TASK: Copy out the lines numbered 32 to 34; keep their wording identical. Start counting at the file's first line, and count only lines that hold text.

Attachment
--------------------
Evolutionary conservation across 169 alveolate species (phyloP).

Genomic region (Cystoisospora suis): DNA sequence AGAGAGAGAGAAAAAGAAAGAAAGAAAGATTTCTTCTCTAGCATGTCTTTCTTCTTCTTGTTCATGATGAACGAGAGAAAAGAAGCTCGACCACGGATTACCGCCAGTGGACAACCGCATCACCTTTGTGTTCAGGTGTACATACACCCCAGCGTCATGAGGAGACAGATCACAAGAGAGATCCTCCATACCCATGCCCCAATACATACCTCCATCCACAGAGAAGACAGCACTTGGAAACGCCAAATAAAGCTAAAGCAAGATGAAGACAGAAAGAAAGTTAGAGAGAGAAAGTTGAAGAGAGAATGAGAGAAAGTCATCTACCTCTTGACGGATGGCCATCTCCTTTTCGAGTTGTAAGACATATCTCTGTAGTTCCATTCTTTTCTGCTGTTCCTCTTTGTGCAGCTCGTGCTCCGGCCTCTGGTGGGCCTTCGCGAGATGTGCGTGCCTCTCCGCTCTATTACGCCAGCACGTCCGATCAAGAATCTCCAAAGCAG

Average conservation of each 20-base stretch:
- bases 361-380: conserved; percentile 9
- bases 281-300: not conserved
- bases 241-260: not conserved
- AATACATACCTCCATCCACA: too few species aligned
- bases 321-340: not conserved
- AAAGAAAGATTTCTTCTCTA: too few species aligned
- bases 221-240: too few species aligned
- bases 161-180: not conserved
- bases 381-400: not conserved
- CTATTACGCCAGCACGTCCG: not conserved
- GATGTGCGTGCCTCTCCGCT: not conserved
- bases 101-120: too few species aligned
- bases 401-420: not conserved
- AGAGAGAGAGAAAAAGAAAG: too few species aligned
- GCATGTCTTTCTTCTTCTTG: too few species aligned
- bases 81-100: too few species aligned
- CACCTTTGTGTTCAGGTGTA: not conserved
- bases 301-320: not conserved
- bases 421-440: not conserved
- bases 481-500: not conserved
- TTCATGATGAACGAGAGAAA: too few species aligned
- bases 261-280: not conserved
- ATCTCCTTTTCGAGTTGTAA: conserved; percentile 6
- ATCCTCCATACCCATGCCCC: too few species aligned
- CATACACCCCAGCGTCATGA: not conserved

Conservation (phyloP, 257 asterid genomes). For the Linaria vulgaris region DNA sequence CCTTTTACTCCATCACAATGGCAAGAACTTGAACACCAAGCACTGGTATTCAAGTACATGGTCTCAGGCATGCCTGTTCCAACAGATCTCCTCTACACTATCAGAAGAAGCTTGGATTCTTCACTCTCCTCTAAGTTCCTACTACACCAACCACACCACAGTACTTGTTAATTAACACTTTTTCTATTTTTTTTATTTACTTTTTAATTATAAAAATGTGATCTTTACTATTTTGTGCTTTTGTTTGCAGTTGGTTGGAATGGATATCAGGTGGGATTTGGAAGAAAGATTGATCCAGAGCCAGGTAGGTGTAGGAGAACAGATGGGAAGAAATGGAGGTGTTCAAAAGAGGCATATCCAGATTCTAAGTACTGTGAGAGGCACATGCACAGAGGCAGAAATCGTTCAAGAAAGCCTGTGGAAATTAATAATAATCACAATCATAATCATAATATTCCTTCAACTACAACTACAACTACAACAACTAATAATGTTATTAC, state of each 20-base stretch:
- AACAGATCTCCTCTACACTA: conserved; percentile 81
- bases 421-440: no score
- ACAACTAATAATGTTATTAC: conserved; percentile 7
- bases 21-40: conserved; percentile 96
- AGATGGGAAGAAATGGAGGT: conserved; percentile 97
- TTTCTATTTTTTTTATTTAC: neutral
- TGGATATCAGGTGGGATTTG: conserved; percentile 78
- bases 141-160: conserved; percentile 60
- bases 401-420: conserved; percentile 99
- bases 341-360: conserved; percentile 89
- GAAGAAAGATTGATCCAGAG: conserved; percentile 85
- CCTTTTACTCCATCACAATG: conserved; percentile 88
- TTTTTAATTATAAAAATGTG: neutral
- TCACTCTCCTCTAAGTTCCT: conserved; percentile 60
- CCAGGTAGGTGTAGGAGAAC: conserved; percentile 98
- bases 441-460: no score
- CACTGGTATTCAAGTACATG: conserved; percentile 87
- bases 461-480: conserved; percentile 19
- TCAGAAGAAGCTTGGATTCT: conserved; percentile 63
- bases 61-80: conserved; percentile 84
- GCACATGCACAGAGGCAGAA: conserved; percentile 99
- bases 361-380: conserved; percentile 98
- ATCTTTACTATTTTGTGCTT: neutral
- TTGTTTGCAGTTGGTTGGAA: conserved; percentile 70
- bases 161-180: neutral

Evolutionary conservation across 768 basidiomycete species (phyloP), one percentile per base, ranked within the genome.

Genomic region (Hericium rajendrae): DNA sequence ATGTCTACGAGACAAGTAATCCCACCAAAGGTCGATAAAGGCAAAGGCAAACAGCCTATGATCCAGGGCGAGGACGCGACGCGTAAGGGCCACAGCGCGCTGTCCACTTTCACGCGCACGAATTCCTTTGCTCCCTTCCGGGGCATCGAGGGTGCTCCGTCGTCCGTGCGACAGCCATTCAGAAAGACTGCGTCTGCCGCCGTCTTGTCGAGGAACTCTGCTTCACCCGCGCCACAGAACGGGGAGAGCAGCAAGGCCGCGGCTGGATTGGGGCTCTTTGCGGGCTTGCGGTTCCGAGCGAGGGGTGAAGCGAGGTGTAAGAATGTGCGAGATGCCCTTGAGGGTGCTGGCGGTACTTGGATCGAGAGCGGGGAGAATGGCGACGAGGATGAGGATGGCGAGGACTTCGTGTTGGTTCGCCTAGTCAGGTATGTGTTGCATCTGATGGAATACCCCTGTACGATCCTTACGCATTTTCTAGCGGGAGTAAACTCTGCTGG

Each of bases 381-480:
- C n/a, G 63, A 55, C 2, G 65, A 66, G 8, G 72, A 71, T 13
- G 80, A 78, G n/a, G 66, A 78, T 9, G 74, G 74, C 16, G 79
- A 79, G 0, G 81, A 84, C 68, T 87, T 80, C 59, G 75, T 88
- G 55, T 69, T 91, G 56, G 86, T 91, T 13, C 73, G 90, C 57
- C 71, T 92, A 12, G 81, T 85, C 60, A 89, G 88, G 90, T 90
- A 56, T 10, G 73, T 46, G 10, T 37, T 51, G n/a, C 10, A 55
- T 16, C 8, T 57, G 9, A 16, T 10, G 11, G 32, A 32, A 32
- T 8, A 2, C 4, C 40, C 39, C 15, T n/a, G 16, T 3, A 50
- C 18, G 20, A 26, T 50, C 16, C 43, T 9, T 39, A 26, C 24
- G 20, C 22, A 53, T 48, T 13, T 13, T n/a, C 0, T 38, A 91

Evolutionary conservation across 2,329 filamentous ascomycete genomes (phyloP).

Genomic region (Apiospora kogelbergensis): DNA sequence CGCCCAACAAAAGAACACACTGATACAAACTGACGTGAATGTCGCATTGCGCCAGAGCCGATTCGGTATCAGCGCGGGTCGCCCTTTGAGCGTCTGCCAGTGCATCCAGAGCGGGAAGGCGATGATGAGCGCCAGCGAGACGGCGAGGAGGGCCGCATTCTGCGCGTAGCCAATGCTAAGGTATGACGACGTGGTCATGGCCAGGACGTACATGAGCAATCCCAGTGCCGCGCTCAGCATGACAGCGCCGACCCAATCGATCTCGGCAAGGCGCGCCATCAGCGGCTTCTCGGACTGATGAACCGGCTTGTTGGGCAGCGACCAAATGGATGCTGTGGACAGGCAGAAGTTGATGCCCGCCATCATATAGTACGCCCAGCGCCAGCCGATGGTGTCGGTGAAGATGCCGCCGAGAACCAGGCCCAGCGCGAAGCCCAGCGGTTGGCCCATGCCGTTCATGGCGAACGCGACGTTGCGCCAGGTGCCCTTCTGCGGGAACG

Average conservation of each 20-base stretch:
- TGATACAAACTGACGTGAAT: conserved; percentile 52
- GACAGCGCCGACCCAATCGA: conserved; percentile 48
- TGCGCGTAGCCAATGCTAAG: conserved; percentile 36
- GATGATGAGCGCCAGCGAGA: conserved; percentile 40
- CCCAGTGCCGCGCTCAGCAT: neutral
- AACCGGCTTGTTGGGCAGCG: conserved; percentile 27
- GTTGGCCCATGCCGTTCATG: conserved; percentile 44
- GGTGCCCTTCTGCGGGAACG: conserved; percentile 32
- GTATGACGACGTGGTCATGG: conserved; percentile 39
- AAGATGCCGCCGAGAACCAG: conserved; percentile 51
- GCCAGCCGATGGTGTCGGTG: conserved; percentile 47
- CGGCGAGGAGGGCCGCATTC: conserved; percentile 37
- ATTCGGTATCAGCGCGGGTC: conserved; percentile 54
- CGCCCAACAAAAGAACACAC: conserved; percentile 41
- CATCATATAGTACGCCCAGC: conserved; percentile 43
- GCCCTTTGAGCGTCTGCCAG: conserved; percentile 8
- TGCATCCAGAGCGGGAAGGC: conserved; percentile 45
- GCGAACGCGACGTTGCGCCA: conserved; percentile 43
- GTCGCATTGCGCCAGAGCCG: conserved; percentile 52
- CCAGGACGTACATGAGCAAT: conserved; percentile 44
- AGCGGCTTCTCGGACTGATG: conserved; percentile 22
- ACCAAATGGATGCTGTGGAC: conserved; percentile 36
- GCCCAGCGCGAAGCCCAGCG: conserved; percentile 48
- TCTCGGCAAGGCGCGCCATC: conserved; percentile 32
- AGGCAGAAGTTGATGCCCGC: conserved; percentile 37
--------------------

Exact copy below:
- ACAACTAATAATGTTATTAC: conserved; percentile 7
- bases 21-40: conserved; percentile 96
- AGATGGGAAGAAATGGAGGT: conserved; percentile 97